There is no specific guidance for judging the quality of a meta-ethnography’s conduct or reporting, although a reporting guideline [28] and a method for assessing confidence in the findings of qualitative syntheses are being developed [29]. However, we believe that generally accepted quality indicators for any kind of qualitative study, such as its trustworthiness [30], apply also to a meta-ethnography. Transparent reporting is a pre-requisite to judging trustworthiness [31].

Doing a new overarching meta-ethnography (knocking down and rebuilding the house) could potentially change the findings of the original meta-ethnography more than if you added to it. However, it is probably unfeasible for reviewers to forget their original findings; therefore, completely re-doing a meta-ethnography might be easier for a new team of reviewers. All of the update examples cited in this article, apart from the NICE update, involved some of the same reviewers as the original. It is fairly common for new reviewers to update quantitative systematic reviews and this could become increasingly common for qualitative syntheses too, but it may be difficult for a new team to fully access the original team’s analysis to extend and renovate it.

Sensitivity analyses have been conducted for other qualitative synthesis approaches [32, 33] to evaluate the impact of inadequately reported primary studies on the synthesis findings. Future methodological work could explore the use of sensitivity analyses for meta-ethnographies as a means to evaluate the conceptual contribution of newer articles to the synthesis when using the extending-and-renovating-the-house approach.

Conclusions

We have explored the reasons for why and when to update a qualitative synthesis and examined different methods of conducting an update of a meta-ethnography. We have developed some guiding principles for choosing a particular method and give a worked example of updating a meta-ethnography. We have developed questions to be used in combination with Tables 1 and 2 and Fig. 1 to guide those appraising updates to meta-ethnographies: is the reason for updating clear and justified? Is the aim of the update clear? Do the methods of updating the literature searches and selection and the analysis and synthesis fit the aim of the update? Does the search and selection strategy in the original meta-ethnography fit the aim of the update? There is very little published guidance on updating a meta-ethnography, and we believe this paper makes a unique contribution to this evolving area of meta-ethnography and qualitative synthesis methodology.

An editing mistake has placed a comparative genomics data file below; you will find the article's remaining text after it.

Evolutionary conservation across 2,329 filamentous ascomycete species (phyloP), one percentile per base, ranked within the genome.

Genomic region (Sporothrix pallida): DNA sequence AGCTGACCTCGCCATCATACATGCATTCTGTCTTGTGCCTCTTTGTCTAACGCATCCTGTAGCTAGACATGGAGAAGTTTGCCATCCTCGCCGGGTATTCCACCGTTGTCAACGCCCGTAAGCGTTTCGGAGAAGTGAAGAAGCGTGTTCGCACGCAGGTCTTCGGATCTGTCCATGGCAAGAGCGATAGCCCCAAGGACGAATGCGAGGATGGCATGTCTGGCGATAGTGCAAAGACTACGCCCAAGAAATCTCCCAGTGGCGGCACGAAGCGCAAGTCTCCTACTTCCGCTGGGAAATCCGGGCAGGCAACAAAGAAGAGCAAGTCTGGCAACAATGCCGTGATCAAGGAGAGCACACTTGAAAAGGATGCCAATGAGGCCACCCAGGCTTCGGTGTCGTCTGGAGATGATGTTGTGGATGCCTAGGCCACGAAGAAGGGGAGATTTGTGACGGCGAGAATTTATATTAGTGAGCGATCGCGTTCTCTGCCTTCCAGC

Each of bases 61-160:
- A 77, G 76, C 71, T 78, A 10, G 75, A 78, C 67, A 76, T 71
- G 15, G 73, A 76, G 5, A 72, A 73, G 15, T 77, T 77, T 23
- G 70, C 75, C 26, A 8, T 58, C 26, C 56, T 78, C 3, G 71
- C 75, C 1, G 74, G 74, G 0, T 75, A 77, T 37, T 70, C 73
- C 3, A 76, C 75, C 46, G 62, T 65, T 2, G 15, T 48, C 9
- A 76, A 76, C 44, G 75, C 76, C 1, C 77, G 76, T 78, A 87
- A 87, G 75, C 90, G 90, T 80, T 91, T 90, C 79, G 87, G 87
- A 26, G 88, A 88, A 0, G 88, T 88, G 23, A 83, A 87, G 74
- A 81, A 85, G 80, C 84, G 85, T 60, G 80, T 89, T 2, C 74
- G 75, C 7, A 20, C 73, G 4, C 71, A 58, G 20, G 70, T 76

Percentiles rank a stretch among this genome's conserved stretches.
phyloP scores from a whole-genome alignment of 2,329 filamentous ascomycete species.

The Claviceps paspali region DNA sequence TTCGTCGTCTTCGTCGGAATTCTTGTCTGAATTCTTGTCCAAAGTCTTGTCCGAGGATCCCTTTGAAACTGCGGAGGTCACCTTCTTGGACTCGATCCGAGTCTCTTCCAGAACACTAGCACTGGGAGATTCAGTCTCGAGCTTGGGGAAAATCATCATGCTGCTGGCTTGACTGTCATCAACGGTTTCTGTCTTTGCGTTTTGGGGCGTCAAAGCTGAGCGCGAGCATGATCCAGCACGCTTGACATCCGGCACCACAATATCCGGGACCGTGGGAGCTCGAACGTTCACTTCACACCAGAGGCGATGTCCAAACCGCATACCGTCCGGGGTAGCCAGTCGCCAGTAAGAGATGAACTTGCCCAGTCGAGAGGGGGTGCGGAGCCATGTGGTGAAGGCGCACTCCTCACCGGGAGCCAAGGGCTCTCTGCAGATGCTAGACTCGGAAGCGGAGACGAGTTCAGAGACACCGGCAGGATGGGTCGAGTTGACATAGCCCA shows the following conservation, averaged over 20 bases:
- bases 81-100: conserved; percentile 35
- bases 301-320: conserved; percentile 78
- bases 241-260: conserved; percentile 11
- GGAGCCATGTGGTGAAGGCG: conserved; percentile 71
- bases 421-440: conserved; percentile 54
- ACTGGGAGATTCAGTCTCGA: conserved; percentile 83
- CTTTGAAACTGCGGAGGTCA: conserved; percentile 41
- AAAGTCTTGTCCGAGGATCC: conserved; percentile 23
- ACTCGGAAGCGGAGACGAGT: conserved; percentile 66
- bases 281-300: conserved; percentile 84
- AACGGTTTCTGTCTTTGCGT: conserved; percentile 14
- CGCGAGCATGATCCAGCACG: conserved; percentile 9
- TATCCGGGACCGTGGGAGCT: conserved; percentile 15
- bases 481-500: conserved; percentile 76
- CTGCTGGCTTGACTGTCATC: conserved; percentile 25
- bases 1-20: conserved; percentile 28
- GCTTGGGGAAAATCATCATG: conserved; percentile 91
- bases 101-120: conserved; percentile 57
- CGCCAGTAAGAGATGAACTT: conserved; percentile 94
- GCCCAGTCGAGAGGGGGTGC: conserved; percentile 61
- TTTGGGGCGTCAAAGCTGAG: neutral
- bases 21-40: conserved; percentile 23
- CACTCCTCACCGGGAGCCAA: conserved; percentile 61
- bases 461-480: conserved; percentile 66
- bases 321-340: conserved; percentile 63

Abbreviations

HIV/AIDS: 

human immunodeficiency virus/acquired immune deficiency syndrome

HNC: 

head and neck cancer

NICE: 

National Institute for Health and Care Excellence

Declarations

Acknowledgements

The preparation of this article received no specific grant from any funding agency in the public, commercial or not-for-profit sectors. A Chief Scientist Office Scotland PhD studentship awarded to HL funded the original meta-ethnography. HL and MW’s time on the meta-ethnography update was supported by a grant from Macmillan Cancer Support Consequences of Treatment Collaborative. We warmly thank Rosanne Bell of University of Dundee who assisted with preparing lists of concepts and index cards and Karin Hannes, Andrew Booth and Pandora Pound who provided helpful and insightful peer reviews.

Open AccessThis article is distributed under the terms of the Creative Commons Attribution 4.0 International License (http://creativecommons.org/licenses/by/4.0/), which permits unrestricted use, distribution, and reproduction in any medium, provided you give appropriate credit to the original author(s) and the source, provide a link to the Creative Commons license, and indicate if changes were made. The Creative Commons Public Domain Dedication waiver (http://creativecommons.org/publicdomain/zero/1.0/) applies to the data made available in this article, unless otherwise stated.

Authors’ Affiliations

(1)
Nursing, Midwifery and Allied Health Professions Research Unit, School of Health Sciences, University of Stirling

References

  1. Wells M, Williams B, Firnigl D, Lang H, Coyle J, Kroll T, et al. Supporting ‘work-related goals’ rather than ‘return to work’ after cancer? A systematic review and meta-synthesis of 25 qualitative studies. Psychooncology. 2012;22(6):1208–19. Article first published online: 10 AUG 2012.View ArticlePubMedGoogle Scholar
  2. Hannes K, Lockwood C. Synthesizing qualitative research: choosing the right approach. Chichester, West Sussex: John Wiley & Sons; 2011.Google Scholar
  3. Noblit GW, Hare RD. Meta-ethnography: synthesizing qualitative studies. Newbury Park, California: Sage Publications, Inc; 1988.Google Scholar
  4. Paterson BL. ‘It looks great but how do I know if it fits?’: an introduction to meta-synthesis research. In: Hannes K, Lockwood C, editors. Synthesising Qualitative Research: Choosing the Right Approach. Chichester: John Wiley & Sons; 2012. Chapter 1.Google Scholar
  5. Hannes K, Macaitis K. A move to more systematic and transparent approaches in qualitative evidence synthesis: update on a review of published papers. Qual Res. 2012;12(4):402–42.View ArticleGoogle Scholar
  6. Hannes K. Chapter 4: Critical appraisal of qualitative research. In: Noyes J, Booth A, Hannes K, Cochrane Collaboration Qualitative Methods Group, et al., editors. Supplementary guidance for inclusion of qualitative research in Cochrane systematic reviews of interventions. Version 1 (updated August 2011)th ed. 2011.Google Scholar
  7. Dixon-Woods M, Booth A, Sutton AJ. Synthesizing qualitative research: a review of published reports. Qual Res. 2007;7(3):375–422.View ArticleGoogle Scholar
  8. Gough D, Thomas J, Oliver S. Clarifying differences between review designs and methods. Syst Rev. 2012;1(1):28.View ArticlePubMedPubMed CentralGoogle Scholar